The legend of The Lone Ranger is an incredibly American story that may very well have been inspired by the U.S Marshal Bass Reeves. The legend began 1875, but was introduced into modern culture through a radio show what developed into a popular story in the entertainment industry. No matter who the origin of the Lone Ranger was, it remains one of the most significant stories of the American West.

Written by Brian Glahn.

 

Sources:

1 “The Lone Ranger Debuts on Detroit Radio.” History.com. January 13, 2009. Accessed October 14, 2015.

2 “Enter the Lone Ranger, The Lone Ranger Fights On, The Lone Ranger Triumphs.” In The Lone Ranger. January 1, 1949.

3 Lachno, James. “The Lone Ranger: 10 Things You Never Knew.” The Telegraph. June 2, 2011. Accessed October 29, 2015.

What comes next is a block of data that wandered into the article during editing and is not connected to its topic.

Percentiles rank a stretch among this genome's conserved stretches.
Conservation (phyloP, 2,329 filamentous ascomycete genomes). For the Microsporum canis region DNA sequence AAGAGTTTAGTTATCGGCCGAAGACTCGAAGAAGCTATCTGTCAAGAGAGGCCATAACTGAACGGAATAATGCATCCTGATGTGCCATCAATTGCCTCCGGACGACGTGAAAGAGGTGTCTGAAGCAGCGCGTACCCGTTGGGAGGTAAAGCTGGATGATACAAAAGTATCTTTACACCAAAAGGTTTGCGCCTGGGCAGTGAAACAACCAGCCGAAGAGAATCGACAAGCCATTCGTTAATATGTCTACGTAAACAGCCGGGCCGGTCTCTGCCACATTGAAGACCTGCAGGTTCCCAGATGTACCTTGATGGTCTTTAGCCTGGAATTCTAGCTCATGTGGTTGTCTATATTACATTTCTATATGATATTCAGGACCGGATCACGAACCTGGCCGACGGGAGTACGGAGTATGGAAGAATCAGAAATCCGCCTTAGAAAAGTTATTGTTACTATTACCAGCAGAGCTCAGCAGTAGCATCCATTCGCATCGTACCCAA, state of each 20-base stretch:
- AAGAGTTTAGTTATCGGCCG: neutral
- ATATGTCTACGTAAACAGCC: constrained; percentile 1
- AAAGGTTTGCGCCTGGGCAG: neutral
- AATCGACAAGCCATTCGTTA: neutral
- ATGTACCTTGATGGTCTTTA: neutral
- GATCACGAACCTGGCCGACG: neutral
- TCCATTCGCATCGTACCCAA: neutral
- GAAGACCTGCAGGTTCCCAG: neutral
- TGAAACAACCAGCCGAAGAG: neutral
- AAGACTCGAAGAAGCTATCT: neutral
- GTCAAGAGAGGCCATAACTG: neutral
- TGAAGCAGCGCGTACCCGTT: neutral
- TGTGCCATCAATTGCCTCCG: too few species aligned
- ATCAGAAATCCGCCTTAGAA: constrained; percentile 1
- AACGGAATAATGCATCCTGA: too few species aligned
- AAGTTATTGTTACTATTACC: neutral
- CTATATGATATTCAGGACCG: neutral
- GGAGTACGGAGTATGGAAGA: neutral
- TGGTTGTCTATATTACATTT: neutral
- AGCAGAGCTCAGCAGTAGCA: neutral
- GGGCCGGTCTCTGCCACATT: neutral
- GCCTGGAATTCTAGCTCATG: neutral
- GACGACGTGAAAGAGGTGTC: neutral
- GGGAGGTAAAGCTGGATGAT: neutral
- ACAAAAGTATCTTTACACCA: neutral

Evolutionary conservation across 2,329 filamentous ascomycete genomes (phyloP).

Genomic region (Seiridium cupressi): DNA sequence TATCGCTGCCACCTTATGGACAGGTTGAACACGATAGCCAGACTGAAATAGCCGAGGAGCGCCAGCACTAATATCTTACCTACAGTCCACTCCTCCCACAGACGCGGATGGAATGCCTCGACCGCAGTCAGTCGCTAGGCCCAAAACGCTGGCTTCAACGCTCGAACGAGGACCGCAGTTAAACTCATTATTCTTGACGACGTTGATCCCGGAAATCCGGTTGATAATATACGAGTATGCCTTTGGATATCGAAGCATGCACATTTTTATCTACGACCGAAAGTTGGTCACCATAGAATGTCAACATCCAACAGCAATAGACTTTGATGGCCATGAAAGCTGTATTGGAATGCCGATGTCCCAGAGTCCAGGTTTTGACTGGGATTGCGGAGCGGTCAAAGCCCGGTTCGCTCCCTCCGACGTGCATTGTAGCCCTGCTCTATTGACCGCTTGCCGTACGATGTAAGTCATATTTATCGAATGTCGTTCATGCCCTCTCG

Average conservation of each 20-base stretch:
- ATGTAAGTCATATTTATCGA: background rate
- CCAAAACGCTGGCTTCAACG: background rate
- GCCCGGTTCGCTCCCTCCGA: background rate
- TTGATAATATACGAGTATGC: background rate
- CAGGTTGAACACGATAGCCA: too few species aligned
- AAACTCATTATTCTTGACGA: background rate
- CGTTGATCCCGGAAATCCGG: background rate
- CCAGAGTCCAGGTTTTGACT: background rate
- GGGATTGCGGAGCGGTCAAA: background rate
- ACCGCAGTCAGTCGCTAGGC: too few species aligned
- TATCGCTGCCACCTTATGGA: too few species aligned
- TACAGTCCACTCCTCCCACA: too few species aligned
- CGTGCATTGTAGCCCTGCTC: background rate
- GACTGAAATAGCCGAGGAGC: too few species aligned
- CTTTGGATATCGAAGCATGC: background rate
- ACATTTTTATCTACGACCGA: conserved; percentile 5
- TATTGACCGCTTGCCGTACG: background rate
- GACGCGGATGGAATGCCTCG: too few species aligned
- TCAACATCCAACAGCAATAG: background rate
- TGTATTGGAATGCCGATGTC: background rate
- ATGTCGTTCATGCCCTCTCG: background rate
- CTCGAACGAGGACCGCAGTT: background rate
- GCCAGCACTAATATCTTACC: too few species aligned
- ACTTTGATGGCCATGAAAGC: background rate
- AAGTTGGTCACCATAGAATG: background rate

4 “The Lone Ranger Debuts on Detroit Radio.” History.com. January 13, 2009. Accessed October 14, 2015.

5 Tranquilla, Ronald. “Ranger And Mountie: Myths Of National Identity In Zane Grey’s The Lone Star Ranger And Ralph Connor’s Corporal Cameron.” Journal of Popular Culture 24.3 (1990).

6 Kuruvilla, Carol. “Who Was That Masked Man Anyway? Researcher Claims a Former Slave Was the Real Lone Ranger.” NY Daily News, August 8, 2013. Accessed October 14, 2015.

7 Konner, Jeremy, dir. “Bass Reeves Full on Dances with Wolves.” In Drunk History. Comedy Central. October 15, 2015.

8 Burton, Art. “Bass Reeves.” National Parks Service. Accessed October 29, 2015.